Adults with low health literacy may benefit from technology-based interventions, such as automated calls reminding them to refill prescriptions, according to a recent study led by a researcher from the School of Public Health at Georgia State University.
The findings of the study, published in The Permanente Journal in an article titled “Difference in Effectiveness of Medication Adherence Intervention by Health Literacy Level,” indicate that patients with lower health literacy may benefit more from telephone-based interactive voice response technology than those with higher health literacy because they are more responsive to instructions delivered by speech than by text. The study’s lead author is Dr. Ashli Owen-Smith, an assistant professor of health management and policy at The School of Public Health.
[Photo: Dr. Ashli Owen-Smith]
The study surveyed and tracked 833 patients—148 of whom were considered to have low health literacy—from December 2011 to November 2012. Those deemed to have low health literacy reported frequently needing help reading instructions or other written materials from their doctors or pharmacies, according to the study. They also reported having low confidence in their ability to fill out medical forms.
All study participants were 40 or older, diagnosed with diabetes and/or cardiovascular disease, and taking medication to manage their cholesterol and/or blood pressure. They were randomly assigned to receive either usual care or one of two health information technology-based interventions. Participants in the first intervention group received automated phone calls when they were due or overdue for a refill of their medications. Those in the second intervention group also received automated phone calls using the interactive voice response technology as well as personalized reminder letters and live outreach calls if they were more than two months overdue in refilling their prescriptions.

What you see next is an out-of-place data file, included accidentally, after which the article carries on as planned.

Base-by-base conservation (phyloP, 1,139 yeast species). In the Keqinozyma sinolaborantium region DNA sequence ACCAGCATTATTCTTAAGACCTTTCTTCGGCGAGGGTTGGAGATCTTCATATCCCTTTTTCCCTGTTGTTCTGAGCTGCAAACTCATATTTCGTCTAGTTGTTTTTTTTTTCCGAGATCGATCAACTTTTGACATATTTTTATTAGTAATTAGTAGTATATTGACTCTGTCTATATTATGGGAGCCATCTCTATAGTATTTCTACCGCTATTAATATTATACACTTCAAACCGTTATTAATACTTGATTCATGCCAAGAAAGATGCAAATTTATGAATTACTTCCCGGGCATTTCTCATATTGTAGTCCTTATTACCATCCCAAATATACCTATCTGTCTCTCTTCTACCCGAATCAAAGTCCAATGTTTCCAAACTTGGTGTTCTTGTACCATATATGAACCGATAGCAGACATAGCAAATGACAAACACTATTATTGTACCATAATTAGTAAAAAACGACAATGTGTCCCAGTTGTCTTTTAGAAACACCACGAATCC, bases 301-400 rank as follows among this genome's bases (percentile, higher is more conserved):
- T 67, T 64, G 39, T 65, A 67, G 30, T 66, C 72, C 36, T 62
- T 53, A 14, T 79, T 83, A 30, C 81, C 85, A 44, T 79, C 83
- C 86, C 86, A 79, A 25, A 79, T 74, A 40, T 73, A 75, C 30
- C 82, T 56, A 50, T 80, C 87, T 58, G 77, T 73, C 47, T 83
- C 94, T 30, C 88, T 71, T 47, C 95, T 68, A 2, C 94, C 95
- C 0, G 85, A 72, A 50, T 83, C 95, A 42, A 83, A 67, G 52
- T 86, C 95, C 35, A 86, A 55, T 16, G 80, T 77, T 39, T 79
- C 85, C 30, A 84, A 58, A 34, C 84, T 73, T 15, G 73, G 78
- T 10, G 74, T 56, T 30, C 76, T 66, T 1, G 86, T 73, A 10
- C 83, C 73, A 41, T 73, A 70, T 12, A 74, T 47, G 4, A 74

Among the participants with lower health literacy, the interventions were associated with medication adherence that was higher (9 to 10.5 percent higher among patients taking statin drugs for cholesterol and 7.5 to 14.6 percent higher among patients taking drugs for blood pressure) than for those receiving the usual care. By contrast, medication adherence was lower among participants with high health literacy who were receiving the interventions.
Because the number of low health literacy patients in each of the three groups was small, the study’s results are not statistically significant, the researchers noted. However, the results “provide some preliminary support” for the notion that automated phone-based approaches could provide a less costly way to encourage patients to follow treatment instructions and may be particularly helpful for those with limited health literacy.
Its authors also included Dr. David H. Smith, Reesa Laws, Amy Waterbury and Dr. William Vollmer with Kaiser Permanente Center for Health Research; Dr. Cynthia S. Rand with the Johns Hopkins School of Medicine; Dr. Jeffrey O. Tom with the University of Hawaii John A Burns School of Medicine; and Dr. Andrew Williams with Maine Medical Center Research Institute.